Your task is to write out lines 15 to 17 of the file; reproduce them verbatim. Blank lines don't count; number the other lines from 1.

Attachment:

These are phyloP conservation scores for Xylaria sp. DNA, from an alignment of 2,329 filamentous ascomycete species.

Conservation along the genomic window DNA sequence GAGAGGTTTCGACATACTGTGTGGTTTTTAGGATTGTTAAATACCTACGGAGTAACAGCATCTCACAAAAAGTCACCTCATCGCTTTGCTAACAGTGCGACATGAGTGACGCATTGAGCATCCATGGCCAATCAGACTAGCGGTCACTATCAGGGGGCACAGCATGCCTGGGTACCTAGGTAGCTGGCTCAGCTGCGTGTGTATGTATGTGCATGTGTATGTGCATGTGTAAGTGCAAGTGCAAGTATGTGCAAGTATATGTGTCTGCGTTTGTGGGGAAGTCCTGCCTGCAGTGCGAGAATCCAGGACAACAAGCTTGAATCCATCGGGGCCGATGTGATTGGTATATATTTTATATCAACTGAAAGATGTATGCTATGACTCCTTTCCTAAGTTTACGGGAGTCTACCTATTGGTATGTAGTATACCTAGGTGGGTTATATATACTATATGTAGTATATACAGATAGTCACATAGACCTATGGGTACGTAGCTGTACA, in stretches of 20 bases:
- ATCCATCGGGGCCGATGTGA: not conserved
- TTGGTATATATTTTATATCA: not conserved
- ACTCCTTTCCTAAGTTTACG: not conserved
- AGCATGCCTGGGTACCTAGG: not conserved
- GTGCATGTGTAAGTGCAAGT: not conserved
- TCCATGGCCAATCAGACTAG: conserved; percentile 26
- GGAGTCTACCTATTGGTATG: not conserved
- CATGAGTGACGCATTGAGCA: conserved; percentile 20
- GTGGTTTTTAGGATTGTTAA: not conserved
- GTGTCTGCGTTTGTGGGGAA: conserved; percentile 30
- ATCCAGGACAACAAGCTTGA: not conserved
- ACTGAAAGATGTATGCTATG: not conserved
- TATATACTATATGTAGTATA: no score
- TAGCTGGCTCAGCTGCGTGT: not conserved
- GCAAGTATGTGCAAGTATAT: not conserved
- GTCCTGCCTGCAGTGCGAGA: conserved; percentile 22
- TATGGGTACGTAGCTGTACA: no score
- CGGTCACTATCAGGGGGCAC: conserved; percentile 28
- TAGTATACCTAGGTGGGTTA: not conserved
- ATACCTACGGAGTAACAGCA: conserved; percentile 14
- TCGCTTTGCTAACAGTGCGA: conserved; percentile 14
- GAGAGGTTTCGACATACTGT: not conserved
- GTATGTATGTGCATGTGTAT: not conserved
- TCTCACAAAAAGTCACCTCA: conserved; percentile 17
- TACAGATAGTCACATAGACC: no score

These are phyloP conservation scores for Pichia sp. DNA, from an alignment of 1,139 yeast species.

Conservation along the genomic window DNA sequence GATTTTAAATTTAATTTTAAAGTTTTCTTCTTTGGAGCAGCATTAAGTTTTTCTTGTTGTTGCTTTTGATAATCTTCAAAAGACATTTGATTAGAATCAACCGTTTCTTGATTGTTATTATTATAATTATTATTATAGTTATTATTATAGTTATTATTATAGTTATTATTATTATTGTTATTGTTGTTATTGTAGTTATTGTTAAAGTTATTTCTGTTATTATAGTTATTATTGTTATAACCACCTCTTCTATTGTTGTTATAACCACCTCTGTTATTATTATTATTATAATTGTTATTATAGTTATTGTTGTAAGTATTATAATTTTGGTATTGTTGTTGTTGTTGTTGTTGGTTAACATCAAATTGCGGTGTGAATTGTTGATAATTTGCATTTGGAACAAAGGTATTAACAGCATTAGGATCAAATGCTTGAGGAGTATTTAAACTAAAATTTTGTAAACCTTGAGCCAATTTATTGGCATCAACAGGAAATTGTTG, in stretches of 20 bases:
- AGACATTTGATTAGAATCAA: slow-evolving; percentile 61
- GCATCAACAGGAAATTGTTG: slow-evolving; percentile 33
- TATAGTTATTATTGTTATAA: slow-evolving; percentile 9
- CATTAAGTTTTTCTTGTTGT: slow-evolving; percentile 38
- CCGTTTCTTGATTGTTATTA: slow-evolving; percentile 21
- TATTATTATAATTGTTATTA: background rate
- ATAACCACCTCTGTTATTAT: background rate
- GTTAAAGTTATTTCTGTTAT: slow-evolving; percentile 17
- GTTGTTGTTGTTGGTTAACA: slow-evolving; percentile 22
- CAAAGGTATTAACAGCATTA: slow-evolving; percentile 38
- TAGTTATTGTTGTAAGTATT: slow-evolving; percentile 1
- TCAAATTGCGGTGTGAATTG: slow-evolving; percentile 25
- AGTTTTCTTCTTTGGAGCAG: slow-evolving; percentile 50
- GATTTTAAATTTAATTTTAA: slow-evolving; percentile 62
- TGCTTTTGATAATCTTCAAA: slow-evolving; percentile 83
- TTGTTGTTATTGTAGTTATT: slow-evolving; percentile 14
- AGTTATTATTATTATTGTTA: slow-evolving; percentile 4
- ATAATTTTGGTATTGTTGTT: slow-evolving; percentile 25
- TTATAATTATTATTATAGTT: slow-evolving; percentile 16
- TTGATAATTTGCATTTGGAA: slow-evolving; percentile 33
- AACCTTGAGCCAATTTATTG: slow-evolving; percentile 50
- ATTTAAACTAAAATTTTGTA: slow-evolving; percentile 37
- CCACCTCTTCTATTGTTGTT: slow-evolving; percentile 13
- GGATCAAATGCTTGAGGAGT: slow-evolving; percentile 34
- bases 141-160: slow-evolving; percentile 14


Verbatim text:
- TATATACTATATGTAGTATA: no score
- TAGCTGGCTCAGCTGCGTGT: not conserved
- GCAAGTATGTGCAAGTATAT: not conserved